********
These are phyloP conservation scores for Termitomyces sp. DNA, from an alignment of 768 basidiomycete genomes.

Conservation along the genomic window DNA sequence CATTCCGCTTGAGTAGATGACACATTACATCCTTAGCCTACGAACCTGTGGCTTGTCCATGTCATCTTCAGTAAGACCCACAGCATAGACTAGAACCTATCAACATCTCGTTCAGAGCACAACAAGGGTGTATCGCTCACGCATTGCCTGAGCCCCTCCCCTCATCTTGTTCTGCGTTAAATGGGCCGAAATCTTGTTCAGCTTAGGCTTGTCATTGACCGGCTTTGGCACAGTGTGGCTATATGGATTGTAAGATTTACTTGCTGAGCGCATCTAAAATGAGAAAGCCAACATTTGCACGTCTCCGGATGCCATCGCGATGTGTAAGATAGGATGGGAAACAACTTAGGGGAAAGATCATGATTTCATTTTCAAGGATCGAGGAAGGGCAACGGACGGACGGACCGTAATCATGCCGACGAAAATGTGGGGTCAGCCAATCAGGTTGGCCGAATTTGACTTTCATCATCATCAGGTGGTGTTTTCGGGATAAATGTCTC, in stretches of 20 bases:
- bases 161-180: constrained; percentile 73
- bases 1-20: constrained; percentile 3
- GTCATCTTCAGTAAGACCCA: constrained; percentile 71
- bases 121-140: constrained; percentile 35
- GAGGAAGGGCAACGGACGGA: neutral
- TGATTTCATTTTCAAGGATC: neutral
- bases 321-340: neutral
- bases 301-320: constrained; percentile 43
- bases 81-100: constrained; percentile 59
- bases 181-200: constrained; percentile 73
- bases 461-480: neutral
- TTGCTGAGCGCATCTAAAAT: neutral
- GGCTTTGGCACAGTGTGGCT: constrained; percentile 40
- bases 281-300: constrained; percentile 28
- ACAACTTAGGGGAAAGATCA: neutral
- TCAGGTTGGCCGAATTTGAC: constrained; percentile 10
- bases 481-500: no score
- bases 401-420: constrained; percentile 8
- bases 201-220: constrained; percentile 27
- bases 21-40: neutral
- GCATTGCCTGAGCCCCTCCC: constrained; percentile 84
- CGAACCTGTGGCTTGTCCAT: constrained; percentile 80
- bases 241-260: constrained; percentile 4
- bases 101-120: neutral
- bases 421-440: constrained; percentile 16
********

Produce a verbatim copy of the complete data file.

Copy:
These are phyloP conservation scores for Termitomyces sp. DNA, from an alignment of 768 basidiomycete genomes.

Conservation along the genomic window DNA sequence CATTCCGCTTGAGTAGATGACACATTACATCCTTAGCCTACGAACCTGTGGCTTGTCCATGTCATCTTCAGTAAGACCCACAGCATAGACTAGAACCTATCAACATCTCGTTCAGAGCACAACAAGGGTGTATCGCTCACGCATTGCCTGAGCCCCTCCCCTCATCTTGTTCTGCGTTAAATGGGCCGAAATCTTGTTCAGCTTAGGCTTGTCATTGACCGGCTTTGGCACAGTGTGGCTATATGGATTGTAAGATTTACTTGCTGAGCGCATCTAAAATGAGAAAGCCAACATTTGCACGTCTCCGGATGCCATCGCGATGTGTAAGATAGGATGGGAAACAACTTAGGGGAAAGATCATGATTTCATTTTCAAGGATCGAGGAAGGGCAACGGACGGACGGACCGTAATCATGCCGACGAAAATGTGGGGTCAGCCAATCAGGTTGGCCGAATTTGACTTTCATCATCATCAGGTGGTGTTTTCGGGATAAATGTCTC, in stretches of 20 bases:
- bases 161-180: constrained; percentile 73
- bases 1-20: constrained; percentile 3
- GTCATCTTCAGTAAGACCCA: constrained; percentile 71
- bases 121-140: constrained; percentile 35
- GAGGAAGGGCAACGGACGGA: neutral
- TGATTTCATTTTCAAGGATC: neutral
- bases 321-340: neutral
- bases 301-320: constrained; percentile 43
- bases 81-100: constrained; percentile 59
- bases 181-200: constrained; percentile 73
- bases 461-480: neutral
- TTGCTGAGCGCATCTAAAAT: neutral
- GGCTTTGGCACAGTGTGGCT: constrained; percentile 40
- bases 281-300: constrained; percentile 28
- ACAACTTAGGGGAAAGATCA: neutral
- TCAGGTTGGCCGAATTTGAC: constrained; percentile 10
- bases 481-500: no score
- bases 401-420: constrained; percentile 8
- bases 201-220: constrained; percentile 27
- bases 21-40: neutral
- GCATTGCCTGAGCCCCTCCC: constrained; percentile 84
- CGAACCTGTGGCTTGTCCAT: constrained; percentile 80
- bases 241-260: constrained; percentile 4
- bases 101-120: neutral
- bases 421-440: constrained; percentile 16